Probably a limit of the terminal device line discipline internal line editor buffer. You should be able to enter long lines by pressing Ctrl+D in the middle of it (so the currently entered part be sent to cat and the line editor flushed), or by disabling that line editor altogether. For instance, if using zsh: STTY=-icanon cat > file Note that then ...


3

You can use this if you are on a little endian system: iconv -f utf-8 -t ucs-4le | od -tx4 or this if you are on a big endian system: iconv -f utf-8 -t ucs-4be | od -tx4


3

Perl module Unicode::Tussle comes with a very useful script named rename (which is unfortunate, because the name clashes with the standard rename(1) on Linux). With it, you could do something like this: mkdir xyz find . -name '*.pdf' -print0 | \ rename -0 's!^\.!xyz!; s!/[^/]*\.pdf$!.pdf!' Without Perl, you could still do the same thing with a bit ...


3

Would something like the following be OK? This assumes bash (for brace expansion) and GNU parallel. parallel -N0 -j0 -u yes ::: {1..10} The -j0 setting is there to make sure as many processes as parameters get started, and -u (ungroup) is there so that the output of each process is printed as soon as it is available (this matters in the case of yes, since ...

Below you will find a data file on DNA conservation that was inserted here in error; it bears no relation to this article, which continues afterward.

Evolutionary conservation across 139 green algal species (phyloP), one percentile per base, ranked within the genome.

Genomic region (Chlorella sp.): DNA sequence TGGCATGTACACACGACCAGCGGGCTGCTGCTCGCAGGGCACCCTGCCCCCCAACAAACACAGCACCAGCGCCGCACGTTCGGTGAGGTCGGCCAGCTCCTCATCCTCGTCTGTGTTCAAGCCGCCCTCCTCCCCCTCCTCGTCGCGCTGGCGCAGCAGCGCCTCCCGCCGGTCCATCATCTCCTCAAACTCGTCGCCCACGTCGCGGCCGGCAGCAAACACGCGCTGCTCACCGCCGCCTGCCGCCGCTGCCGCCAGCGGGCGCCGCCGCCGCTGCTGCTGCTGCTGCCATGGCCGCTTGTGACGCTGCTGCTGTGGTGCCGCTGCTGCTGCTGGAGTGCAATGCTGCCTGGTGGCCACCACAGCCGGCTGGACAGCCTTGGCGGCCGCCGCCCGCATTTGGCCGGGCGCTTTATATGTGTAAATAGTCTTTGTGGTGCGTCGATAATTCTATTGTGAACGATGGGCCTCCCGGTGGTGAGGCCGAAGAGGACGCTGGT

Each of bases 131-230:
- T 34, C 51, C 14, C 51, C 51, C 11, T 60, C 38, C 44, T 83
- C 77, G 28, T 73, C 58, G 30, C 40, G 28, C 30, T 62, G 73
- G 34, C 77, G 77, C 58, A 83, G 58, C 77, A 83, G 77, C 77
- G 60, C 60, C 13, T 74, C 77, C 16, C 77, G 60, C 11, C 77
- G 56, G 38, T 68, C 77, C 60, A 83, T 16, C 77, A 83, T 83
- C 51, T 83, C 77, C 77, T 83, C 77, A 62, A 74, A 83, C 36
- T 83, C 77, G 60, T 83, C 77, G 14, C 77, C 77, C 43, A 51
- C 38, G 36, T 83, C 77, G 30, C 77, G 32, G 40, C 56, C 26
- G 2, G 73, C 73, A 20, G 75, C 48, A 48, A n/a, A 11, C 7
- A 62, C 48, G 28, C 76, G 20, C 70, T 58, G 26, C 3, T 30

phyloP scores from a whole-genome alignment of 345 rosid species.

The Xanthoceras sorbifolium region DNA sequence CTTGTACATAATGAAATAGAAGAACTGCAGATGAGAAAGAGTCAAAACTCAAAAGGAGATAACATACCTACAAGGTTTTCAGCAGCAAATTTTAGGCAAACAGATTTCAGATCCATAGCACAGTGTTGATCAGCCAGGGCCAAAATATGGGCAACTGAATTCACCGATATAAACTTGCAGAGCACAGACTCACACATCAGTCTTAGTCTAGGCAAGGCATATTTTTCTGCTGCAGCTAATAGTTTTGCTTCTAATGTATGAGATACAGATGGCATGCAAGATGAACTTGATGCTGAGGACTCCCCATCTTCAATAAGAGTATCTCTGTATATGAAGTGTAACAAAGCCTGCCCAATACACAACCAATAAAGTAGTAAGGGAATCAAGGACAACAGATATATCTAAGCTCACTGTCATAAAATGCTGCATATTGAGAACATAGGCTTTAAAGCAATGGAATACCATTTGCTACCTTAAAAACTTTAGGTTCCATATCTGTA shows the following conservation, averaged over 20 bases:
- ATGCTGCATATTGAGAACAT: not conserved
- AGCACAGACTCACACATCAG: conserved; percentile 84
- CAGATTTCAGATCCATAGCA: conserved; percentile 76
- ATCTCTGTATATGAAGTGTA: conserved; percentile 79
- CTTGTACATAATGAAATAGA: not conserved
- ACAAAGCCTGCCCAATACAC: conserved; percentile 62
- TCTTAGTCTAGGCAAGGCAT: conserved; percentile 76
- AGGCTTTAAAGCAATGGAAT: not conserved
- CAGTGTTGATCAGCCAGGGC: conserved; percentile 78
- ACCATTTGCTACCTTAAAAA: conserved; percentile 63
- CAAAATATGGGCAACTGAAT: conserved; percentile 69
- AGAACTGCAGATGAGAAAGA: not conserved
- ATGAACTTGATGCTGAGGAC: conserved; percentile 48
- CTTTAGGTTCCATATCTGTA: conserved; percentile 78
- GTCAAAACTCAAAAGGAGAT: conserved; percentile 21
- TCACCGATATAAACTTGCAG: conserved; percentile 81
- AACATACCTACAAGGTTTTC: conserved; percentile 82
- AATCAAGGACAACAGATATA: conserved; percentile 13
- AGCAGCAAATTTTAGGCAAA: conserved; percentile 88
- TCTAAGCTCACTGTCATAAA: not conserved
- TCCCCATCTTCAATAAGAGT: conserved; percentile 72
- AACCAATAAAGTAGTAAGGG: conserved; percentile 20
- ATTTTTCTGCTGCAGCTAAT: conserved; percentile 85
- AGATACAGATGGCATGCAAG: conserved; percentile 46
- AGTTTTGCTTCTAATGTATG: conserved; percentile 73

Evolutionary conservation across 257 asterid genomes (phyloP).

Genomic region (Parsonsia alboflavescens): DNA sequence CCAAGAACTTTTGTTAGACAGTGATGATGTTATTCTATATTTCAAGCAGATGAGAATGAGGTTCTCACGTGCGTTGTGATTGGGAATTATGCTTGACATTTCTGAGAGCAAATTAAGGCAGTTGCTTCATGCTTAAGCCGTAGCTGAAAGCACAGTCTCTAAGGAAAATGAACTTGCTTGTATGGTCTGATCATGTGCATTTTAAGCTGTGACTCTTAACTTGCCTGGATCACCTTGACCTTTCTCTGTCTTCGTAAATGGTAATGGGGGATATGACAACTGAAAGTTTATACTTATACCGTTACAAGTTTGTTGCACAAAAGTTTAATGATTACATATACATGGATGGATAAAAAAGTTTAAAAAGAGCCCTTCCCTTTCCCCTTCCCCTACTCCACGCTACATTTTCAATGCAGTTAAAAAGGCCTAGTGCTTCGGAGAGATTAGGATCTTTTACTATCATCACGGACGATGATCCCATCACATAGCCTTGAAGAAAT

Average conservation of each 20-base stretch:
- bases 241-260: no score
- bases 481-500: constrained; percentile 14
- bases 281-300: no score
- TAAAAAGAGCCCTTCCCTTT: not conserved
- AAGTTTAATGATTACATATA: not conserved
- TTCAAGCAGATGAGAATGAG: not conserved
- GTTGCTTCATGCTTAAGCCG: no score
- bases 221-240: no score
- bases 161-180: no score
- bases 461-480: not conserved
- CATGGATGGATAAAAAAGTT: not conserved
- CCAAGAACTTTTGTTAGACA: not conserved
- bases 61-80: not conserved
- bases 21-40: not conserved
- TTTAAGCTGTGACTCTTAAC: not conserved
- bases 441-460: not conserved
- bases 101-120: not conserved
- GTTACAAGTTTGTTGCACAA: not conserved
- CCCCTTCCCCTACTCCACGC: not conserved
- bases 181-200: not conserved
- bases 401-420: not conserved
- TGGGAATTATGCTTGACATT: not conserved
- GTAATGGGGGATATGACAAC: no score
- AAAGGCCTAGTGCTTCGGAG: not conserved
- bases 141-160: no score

3

Use pkill: pkill blob That would kill all processes matching the pattern blob. Another approach would be killall, but you should call it with -r so that the pattern is interpreted as a regex: killall -r blob


3

This answer is not the most-specific for the user's question Please see my 2nd answer. I am leaving this here because it addresses the more general issue. Per the comments to your original post, you need (1) a terminal emulator which supports bracketed paste and (2) corresponding support for whatever is running in the terminal, ie, vim, bash, zsh. Terminal ...


3

Why doesn't the shell open like it did in the first case? In the first case, stdin is a terminal and the shell is interactive. It waits for your commands etc. In the second case stdin is a pipe, and the shell is non-interactive. Your program consumes the first line on stdin (namely the string test\n), then the shell tries to read stdin and sees ...


3

1. find . -type f -name 'Simplex*.csv' -print0 | xargs -0 cat > looksee.txt From man xargs --null -0 Input items are terminated by a null character instead of by whitespace, and the quotes and backslash are not special (every character is taken literally). Disables the end of file string, which is treated like any other ...


3

grep can't do this for file in one certain directory if you have more files with the same name in different directories, use find instead: find . -type f \! -path './test/main.cpp' -exec grep pattern {} \+


3

I don't think it's possible with GNU grep. You don't need pipes though. With find: find . ! -path ./test/main.cpp -type f -exec grep pattern {} + With zsh: grep pattern ./**/*~./test/main.cpp(.) (excludes hidden files, just as well to exclude the .git, .svn...).